Passport Troubles

The European Union has much stricter customer data restrictions than the U.S. Even Microsoft couldn’t skirt those regulations, as reported in EU Business:


The US software giant Microsoft has agreed to make substantial changes to its Passport system of accessing websites to meet EU data privacy concerns.

I don’t think the Passport system will succeed because is will be a virtual magnet for hackers, and Microsoft is hardly a poster child for network security. Still, the changes that Microsoft has agreed to make should be noted by any company doing business (or planning to do business) in Europe.

Here are some of the changes users will see:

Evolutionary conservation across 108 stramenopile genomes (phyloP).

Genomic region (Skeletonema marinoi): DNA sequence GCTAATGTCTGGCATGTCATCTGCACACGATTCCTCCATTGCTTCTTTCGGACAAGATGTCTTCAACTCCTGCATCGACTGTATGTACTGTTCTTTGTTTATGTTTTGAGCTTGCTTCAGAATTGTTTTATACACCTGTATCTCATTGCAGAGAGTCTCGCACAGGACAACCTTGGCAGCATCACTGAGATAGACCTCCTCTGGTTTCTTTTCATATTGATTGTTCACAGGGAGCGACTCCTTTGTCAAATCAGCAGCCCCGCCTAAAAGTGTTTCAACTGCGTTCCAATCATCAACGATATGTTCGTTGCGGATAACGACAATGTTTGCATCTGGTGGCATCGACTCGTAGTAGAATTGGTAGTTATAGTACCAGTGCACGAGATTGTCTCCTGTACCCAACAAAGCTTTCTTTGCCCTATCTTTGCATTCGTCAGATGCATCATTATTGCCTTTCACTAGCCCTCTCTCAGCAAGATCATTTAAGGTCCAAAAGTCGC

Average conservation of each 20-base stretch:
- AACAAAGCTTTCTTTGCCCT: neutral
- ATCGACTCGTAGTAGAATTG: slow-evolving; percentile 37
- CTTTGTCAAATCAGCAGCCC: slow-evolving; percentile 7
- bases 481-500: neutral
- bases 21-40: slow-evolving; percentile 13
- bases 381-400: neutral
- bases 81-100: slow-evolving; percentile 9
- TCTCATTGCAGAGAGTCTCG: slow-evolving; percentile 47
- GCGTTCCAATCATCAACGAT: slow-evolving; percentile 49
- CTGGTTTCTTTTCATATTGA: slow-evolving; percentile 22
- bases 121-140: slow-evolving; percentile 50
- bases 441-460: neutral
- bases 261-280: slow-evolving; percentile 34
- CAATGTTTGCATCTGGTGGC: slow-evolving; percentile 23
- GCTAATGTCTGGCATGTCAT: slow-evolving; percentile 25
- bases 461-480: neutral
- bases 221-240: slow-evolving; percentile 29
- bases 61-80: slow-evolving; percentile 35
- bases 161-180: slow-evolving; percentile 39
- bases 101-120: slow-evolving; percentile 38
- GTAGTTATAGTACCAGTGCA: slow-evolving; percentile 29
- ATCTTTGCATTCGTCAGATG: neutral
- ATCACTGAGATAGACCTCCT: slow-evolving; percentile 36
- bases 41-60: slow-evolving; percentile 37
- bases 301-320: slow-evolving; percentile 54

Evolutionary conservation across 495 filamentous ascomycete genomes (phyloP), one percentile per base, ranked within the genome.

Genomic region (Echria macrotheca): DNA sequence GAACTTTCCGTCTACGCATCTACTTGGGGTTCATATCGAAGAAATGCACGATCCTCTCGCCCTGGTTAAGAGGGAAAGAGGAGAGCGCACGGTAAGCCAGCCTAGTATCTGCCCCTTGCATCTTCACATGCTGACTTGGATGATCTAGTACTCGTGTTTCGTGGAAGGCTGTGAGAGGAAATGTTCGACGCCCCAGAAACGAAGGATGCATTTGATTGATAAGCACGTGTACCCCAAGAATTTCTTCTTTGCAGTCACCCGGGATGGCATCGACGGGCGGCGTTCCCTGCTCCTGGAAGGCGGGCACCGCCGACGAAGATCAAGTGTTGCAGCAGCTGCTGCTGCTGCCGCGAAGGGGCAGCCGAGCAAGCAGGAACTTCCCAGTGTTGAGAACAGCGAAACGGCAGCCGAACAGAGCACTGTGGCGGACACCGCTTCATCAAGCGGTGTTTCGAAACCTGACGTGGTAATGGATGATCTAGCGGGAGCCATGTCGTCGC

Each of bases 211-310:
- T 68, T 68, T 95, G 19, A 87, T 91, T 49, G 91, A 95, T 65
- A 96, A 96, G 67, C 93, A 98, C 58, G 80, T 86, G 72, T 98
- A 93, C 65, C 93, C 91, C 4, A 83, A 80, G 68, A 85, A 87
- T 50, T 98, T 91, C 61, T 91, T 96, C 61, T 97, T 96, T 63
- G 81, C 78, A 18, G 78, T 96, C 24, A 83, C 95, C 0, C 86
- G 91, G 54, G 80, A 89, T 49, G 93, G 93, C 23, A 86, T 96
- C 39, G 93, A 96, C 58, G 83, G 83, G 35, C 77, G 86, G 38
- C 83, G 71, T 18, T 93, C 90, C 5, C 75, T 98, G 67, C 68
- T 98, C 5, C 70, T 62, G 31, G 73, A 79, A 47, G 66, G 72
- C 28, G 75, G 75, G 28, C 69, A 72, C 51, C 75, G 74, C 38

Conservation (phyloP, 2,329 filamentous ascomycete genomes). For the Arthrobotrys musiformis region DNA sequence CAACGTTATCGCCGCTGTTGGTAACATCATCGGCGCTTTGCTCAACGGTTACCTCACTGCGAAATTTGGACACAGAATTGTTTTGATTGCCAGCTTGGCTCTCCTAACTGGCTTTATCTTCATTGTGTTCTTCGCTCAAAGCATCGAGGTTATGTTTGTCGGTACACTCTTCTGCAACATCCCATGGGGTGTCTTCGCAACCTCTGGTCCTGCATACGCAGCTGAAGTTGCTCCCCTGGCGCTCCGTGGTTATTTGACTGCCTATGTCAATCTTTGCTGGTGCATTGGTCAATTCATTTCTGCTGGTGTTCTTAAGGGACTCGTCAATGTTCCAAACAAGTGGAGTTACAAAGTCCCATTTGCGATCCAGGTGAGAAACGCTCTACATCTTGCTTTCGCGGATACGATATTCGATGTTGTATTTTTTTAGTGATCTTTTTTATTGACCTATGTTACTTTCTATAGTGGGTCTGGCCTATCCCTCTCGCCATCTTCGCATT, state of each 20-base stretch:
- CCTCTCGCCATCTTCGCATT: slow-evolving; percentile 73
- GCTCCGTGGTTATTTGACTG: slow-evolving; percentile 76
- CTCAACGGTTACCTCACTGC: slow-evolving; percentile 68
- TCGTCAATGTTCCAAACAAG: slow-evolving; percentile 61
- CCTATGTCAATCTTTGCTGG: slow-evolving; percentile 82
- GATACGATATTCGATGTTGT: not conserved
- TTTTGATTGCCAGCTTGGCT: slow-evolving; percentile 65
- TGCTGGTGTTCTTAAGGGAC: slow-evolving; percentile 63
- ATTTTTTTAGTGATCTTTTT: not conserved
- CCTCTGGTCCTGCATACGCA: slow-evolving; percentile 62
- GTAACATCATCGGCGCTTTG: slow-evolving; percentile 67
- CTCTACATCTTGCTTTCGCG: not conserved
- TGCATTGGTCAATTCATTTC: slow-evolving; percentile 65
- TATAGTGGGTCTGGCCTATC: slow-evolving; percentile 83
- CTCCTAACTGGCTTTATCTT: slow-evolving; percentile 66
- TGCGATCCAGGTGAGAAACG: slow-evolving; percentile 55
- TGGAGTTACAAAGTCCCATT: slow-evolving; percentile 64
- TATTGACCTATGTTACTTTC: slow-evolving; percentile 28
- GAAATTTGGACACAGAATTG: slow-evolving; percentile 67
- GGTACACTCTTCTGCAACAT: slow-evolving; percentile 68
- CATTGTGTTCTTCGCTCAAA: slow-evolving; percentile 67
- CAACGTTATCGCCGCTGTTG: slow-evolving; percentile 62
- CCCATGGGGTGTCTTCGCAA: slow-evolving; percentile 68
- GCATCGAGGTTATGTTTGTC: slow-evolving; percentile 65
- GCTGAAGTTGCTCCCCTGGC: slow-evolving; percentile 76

• A “prompt box” that will appear on screen when users designate themselves as EU residents, summarizing key information about privacy policies within the EU
  • A link to the European Commission’s Web site on data protection laws outside the EU
  • Increased options enabling users to choose the level of information they share with Passport and participating sites
  • Easy-to-follow guidance to help users create secure passwords
  • Many major American companies, despite what they tell the public, still take a largely cavalier approach to their handling of customer data. List swapping is still commonly practiced (though much less publicly). Yet if you localize your Web site for France and begin collecting data through that site, which dumps into your U.S. database, you could have some international problems on your hands should you swap lists. Customer data is one of the most valuable assets of companies today, so invest the resources in properly managing it and protecting it.

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